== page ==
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Senate leader asks: Where’s Clinton?

SHARE Senate leader asks: Where’s Clinton?

Trent Lott, the Senate majority leader, continued a weekend of political attacks on President Clinton by complaining it's hard for Congress to work with a president who is constantly out of the country.

Lott, R-Miss., said in a radio address Saturday that Clinton had become a political "bystander" ignoring the nation's business as Richard Nixon did in the months before his resignation. He tempered such criticism on television Sunday with some faint praise for the president."When he has been here, and when they have gotten engaged on the issues that people really do care about, we've made some progress," Lott said on CBS' "Face the Nation."

Clinton and Lott worked closely last year in crafting the balanced-budget agreement but have been adversaries often this year as Congress and the White House blamed each other for lack of legislative accomplishments.

In the past week Clinton has accused Republicans of leading a "do-nothing Congress" that has refused to act on campaign finance and anti-tobacco legislation and is now stalling on managed health-care reform.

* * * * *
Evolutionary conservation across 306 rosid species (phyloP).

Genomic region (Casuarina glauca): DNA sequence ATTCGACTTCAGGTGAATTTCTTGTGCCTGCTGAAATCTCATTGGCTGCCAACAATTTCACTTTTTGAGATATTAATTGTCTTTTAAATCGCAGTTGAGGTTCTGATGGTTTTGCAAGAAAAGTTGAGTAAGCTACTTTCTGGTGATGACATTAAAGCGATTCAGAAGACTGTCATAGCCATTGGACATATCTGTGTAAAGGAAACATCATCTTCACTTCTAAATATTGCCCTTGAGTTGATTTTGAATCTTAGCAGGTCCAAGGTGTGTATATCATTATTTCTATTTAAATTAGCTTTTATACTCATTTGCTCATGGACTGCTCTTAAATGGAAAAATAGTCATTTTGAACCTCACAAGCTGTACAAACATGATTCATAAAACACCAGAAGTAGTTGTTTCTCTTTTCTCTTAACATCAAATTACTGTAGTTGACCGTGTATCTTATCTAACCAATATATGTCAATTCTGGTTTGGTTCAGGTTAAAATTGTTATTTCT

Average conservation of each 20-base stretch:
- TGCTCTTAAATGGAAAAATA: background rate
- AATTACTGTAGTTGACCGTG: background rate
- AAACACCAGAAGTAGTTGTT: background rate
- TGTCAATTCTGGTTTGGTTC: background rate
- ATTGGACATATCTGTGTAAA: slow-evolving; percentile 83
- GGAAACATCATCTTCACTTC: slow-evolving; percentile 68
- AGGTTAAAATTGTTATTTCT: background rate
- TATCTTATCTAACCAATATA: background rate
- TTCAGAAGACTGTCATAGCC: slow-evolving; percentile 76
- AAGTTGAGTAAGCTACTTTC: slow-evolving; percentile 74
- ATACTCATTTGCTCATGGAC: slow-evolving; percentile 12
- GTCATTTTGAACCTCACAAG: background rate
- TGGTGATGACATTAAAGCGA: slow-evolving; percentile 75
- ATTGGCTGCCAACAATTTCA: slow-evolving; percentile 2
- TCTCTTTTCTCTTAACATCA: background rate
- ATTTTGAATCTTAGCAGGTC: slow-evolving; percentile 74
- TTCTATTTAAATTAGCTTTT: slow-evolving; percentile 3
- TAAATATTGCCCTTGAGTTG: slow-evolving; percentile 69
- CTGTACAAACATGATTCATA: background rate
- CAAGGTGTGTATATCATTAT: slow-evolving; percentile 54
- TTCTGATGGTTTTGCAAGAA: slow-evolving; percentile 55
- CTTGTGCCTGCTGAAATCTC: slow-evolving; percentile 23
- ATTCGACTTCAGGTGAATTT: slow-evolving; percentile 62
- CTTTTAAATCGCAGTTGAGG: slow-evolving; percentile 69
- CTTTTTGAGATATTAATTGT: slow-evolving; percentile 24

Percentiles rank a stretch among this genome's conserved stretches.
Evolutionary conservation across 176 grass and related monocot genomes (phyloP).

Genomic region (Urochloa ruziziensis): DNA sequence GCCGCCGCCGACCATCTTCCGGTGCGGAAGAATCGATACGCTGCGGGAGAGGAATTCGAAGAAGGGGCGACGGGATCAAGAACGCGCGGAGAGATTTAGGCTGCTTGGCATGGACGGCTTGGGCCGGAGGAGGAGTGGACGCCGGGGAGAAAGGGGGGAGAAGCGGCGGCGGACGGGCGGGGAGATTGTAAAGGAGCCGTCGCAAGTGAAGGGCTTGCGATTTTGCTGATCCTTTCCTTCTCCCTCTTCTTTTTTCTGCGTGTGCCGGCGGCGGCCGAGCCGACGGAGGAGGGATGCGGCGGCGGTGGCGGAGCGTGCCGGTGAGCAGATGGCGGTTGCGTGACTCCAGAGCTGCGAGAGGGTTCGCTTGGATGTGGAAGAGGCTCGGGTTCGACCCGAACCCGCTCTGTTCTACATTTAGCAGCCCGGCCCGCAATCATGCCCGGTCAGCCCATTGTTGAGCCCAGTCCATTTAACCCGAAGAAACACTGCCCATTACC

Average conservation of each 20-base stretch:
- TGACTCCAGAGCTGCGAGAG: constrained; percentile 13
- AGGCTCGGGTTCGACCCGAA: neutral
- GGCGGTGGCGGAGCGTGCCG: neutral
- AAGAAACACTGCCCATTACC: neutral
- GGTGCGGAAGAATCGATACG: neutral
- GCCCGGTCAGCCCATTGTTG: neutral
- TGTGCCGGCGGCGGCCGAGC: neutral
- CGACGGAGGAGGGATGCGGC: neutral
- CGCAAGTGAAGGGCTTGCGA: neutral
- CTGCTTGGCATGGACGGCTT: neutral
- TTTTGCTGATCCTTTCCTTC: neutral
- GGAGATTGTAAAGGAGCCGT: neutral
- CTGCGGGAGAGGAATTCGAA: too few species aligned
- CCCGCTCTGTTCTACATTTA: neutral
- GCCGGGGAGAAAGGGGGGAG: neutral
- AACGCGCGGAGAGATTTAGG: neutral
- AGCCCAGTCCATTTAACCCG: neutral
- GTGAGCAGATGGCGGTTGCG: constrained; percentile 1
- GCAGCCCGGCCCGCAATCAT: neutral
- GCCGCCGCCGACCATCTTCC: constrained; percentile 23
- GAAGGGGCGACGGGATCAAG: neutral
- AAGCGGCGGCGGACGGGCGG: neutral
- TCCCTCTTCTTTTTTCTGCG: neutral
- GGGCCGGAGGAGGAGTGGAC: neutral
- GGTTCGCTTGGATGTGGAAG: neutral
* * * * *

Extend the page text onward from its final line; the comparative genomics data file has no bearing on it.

Lott defended Congress' record, pointing to major highway funding and education bills passed, and noted that Republicans running Congress worked well with the White House in passing IRS reform and NATO expansion bills.

"Now look, presidents do have to go overseas, but this president has already been out of the country over 70 days this year," Lott said. "It's hard to know exactly when he's going to be here and how we can work with him." The president has just returned from an extended trip to China and is planning a visit to Russia.

White House adviser Rahm Emanuel, appearing later on the same program, said he was "not going to make an apology for this president representing America overseas and America's interests."

He said Clinton has pushed actively for his priorities on fighting drugs, keeping guns out of the hands of children, improving schools and protecting health care and Social Security, but Republicans "have chosen partisanship over progress."

Another senior Republican, Sen. Orrin Hatch of Utah, also faulted the president for not taking a more active role in the failed effort to pass tough legislation to curb teenage smoking.

But he added: "I think anybody who writes the president off too prematurely, they're making a mistake." Hatch, chairman of the Senate Judiciary Committee, told NBC's "Meet the Press" that Clinton was "a personable guy, he has a lot of ability, and that office is highly respected regardless of who owns it."